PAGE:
These three things seem easy enough to track, so why can’t there be a secret formula for success? Well, Shirky says that complex interactions social dilemmas complicate this process creating unique social tools thus erasing the idea of a universal formula. Interactions between users complicate all three of these aspects. This can be seen in how users interpret the implicit meaning of the promise, the spectrum of tools use, and accepting and rejection of the evolving bargain. An example of these complex interactions would be as we discussed in the Failure is Free post where we talked about the meet up group Stay at Home Moms. Ultimately, it was user interaction with the promise of meet up (be connected to people with similar interests, defined as stay at home moms), tools (the platform of meet up to exchange advice and ideas), and the bargain (defining user status ranging from posting and sharing ideas, to just visiting the site and reading to find out information) that led to it’s success not anything inherent in the meet up design.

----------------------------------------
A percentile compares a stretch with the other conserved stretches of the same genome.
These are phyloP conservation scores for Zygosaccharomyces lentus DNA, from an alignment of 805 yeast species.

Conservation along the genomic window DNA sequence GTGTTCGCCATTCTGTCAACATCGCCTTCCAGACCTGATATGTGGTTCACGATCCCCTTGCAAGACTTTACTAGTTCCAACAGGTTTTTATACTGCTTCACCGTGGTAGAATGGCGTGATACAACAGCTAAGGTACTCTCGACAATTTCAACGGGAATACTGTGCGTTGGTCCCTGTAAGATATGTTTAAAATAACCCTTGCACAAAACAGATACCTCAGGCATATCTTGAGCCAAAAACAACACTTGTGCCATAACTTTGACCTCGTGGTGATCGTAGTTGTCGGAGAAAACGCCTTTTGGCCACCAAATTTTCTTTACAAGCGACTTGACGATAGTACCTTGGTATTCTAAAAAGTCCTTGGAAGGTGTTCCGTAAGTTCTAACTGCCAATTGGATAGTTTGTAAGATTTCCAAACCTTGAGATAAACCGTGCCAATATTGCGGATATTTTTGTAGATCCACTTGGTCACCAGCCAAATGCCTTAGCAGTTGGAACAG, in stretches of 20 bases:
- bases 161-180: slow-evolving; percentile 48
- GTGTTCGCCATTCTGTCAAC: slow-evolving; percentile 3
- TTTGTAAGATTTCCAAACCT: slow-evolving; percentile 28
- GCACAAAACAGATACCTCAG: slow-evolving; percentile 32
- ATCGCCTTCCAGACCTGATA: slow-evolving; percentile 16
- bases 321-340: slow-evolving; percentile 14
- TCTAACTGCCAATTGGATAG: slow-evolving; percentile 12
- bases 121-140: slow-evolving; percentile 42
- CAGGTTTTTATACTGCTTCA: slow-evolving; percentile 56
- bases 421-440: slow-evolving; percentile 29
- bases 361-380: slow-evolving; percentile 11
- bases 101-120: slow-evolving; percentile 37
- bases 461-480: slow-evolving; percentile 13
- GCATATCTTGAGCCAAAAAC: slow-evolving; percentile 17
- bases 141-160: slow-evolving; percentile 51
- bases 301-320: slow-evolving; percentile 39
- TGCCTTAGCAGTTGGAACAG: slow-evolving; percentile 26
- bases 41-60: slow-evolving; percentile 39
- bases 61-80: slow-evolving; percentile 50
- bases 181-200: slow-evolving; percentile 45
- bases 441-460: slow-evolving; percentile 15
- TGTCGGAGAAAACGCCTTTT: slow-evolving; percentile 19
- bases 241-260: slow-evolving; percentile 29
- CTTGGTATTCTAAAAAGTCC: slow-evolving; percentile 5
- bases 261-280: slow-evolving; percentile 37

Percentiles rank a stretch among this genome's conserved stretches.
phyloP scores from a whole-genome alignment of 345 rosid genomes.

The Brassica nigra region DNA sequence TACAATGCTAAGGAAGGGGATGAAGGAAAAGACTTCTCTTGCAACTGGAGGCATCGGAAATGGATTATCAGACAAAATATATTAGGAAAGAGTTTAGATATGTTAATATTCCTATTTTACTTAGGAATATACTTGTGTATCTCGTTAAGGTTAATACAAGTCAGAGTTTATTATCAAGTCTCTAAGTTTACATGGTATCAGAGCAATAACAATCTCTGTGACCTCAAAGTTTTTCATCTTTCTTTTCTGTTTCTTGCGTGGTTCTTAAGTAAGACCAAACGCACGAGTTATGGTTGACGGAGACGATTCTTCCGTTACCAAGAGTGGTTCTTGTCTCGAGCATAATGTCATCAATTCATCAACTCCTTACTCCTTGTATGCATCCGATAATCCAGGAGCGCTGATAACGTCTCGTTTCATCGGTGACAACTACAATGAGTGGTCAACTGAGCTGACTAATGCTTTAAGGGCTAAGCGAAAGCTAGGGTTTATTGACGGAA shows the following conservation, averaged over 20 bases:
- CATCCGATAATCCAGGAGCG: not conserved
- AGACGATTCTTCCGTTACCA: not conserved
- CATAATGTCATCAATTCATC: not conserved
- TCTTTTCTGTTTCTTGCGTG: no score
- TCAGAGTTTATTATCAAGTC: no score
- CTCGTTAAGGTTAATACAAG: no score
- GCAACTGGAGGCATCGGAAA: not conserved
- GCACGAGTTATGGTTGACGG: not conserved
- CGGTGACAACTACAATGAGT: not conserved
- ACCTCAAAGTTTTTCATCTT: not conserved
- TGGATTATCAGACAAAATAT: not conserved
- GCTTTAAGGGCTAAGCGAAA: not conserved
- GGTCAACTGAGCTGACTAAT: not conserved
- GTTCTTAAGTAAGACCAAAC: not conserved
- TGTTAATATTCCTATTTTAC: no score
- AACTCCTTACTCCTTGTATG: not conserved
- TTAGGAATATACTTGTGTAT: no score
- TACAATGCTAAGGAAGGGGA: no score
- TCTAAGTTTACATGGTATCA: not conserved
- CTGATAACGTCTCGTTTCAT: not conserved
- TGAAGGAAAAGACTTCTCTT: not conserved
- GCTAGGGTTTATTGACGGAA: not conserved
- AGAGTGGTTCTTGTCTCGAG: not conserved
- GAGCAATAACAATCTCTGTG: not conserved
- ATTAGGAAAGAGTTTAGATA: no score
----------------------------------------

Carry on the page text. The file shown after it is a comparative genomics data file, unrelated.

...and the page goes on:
It is this heavy reliance on the user that results in the social dilemmas that arise in all groups. Shirky gives many examples ranging from botched eBay transactions to branching off of the original group topic. This introduces the dilemma of satisfaction vs. effectiveness in groups. Groups must be able to evolve by altering their promise, the tools they use, and revising the bargains in order to maintain user satisfaction and effectiveness. Lastly, I would pose a question to the class. Recently Facebook just reached 350 million users. Founder Mark Zuckerberg recently explained how when Facebook first formed and evolved that it made sense to divide communities by school networks, then regions, and companies. However, Facebook is considering reevaluating these divisions. How do you think this will alter the social network and how will users respond?